We queried the United States Computer Emergency Readiness Team (CERT) database, and the CERT data confirms our conclusions by a more dramatic margin. When we queried the database to present results in order of severity from most critical to least critical, 39 of the first 40 entries in the CERT database for Windows are rated above the CERT threshold for a severe alert. Only three of the first 40 entries were above the threshold when we queried the database about Red Hat. When we queried the CERT database about Linux, only 6 of the first 40 entries were above the threshold.
Consider also that both the Red Hat and Linux lists include flaws in software that runs on Windows, which means these flaws apply to both Linux and Windows. None of the alerts associated with Windows affect software that runs on Linux.
So why have there been so many credible-sounding claims to the contrary, that Linux is actually less secure than Windows? There are glaring logical holes in the reasoning behind the conclusion that Linux is less secure. It takes only a little scrutiny to debunk the myths and logical errors behind the following oft-repeated axioms:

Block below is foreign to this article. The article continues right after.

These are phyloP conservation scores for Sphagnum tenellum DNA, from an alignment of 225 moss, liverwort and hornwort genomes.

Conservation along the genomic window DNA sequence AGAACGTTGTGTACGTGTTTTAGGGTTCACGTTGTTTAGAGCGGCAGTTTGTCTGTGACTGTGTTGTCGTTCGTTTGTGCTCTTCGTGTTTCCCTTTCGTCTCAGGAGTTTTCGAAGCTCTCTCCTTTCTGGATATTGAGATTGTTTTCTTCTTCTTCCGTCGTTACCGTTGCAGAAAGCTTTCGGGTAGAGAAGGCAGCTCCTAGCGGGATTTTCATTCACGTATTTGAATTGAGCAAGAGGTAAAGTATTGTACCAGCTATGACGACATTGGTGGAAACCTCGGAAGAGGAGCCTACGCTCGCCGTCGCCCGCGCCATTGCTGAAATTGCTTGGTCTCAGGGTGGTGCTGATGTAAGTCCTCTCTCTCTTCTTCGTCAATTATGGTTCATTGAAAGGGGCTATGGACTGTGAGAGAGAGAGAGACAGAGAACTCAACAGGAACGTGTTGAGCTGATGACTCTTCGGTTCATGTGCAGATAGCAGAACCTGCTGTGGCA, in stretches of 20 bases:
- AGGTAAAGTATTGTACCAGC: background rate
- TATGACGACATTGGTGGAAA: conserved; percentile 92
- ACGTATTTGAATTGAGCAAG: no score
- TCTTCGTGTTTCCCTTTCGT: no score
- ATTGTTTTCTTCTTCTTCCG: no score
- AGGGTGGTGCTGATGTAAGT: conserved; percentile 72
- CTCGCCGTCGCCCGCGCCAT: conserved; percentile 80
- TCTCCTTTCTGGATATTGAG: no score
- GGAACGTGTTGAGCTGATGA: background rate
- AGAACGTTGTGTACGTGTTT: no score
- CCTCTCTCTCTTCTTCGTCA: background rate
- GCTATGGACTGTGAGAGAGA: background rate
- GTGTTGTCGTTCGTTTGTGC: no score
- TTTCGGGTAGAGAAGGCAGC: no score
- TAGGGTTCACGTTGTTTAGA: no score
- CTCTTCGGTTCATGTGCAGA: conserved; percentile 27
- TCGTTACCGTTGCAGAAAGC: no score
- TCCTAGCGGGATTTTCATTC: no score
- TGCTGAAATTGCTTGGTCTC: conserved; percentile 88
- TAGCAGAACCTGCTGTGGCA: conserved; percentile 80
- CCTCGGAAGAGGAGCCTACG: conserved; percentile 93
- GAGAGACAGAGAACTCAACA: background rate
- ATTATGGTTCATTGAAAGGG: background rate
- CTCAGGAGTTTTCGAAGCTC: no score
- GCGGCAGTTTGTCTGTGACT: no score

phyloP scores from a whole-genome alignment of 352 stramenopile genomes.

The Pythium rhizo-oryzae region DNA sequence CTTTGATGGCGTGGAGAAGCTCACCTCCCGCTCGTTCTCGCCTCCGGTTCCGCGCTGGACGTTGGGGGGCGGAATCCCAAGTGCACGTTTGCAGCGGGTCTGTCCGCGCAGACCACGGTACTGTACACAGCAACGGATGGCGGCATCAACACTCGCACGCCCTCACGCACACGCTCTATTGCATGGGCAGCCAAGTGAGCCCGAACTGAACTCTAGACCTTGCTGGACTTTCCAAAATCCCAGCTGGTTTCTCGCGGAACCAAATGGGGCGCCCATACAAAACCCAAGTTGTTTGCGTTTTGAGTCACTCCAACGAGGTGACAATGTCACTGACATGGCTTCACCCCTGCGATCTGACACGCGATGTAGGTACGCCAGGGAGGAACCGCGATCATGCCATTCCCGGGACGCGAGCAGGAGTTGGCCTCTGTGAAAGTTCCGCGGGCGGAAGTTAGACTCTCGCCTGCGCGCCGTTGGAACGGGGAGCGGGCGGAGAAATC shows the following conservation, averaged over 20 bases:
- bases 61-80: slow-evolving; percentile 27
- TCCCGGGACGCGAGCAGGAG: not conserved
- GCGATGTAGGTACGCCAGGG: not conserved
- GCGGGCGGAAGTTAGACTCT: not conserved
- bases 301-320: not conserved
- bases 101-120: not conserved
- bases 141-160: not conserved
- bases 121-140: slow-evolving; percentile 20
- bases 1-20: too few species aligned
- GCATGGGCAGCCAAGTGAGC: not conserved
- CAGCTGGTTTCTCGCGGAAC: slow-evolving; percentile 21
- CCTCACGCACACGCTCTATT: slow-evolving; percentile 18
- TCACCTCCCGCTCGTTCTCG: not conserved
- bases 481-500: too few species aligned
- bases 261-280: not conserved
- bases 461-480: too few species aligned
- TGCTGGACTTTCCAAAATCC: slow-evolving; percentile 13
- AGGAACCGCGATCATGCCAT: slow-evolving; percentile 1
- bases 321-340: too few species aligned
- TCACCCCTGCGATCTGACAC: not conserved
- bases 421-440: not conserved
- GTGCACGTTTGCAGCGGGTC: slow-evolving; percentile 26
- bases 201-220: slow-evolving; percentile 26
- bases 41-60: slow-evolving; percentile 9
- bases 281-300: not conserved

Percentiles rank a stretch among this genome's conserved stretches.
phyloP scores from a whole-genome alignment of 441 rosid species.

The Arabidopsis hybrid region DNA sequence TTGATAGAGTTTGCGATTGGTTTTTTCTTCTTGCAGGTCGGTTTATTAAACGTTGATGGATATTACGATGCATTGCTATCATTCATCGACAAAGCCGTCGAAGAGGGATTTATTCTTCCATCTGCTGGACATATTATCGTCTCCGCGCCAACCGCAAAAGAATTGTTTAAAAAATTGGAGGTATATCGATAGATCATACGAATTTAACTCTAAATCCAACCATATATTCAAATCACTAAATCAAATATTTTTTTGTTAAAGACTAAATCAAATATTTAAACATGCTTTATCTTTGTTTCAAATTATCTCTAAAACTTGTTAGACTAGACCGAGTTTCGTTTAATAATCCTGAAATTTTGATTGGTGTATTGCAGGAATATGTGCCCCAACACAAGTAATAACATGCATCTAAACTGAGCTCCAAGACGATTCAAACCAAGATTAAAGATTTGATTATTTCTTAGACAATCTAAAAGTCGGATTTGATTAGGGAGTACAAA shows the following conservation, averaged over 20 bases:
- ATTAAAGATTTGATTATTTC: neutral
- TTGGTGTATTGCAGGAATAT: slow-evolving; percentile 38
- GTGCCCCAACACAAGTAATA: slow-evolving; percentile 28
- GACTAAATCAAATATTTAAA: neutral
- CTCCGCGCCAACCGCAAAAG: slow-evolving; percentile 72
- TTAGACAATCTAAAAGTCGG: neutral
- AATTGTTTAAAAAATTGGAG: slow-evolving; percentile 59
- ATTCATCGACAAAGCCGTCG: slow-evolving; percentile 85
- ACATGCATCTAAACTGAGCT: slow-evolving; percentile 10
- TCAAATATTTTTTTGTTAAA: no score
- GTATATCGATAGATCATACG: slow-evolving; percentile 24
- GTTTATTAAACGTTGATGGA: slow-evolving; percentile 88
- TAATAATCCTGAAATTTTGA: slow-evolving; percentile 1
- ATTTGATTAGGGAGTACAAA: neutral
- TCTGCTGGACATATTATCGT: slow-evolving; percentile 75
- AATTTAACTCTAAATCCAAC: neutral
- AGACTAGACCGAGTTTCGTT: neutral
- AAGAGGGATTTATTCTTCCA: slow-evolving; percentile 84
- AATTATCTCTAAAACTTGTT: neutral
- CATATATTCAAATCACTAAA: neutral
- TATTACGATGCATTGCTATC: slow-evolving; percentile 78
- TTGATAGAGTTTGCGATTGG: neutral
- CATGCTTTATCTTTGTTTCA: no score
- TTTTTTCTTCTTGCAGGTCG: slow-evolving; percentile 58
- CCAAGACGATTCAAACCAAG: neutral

1. Windows only suffers so many attacks because there are more Windows installations than Linux, therefore Linux would be just as vulnerable if it had as many installations
2. Open source is inherently less secure because malicious hackers can find flaws more easily
3. There are more security alerts for Linux than for Windows, therefore Linux is less secure than Windows
4. There is a longer time between the discovery of a flaw and a patch for the flaw with Linux than with Windows
The error behind axioms 3 and 4 is that they ignore the most important metrics for measuring the relative security of one operating system vs. another. As you will see in our section on Realistic Security and Severity Metrics, measuring security by a single metric (such as how long it takes between the discovery of a flaw and a patch release) produces meaningless results.
Finally, we also include a brief overview of relevant conceptual differences between Windows and Linux, to offer an insight into why Windows tends to be more vulnerable to attacks at both server and desktop, and why Linux is inherently more secure.
Busting The Myths
Myth: There’s Safety In Small Numbers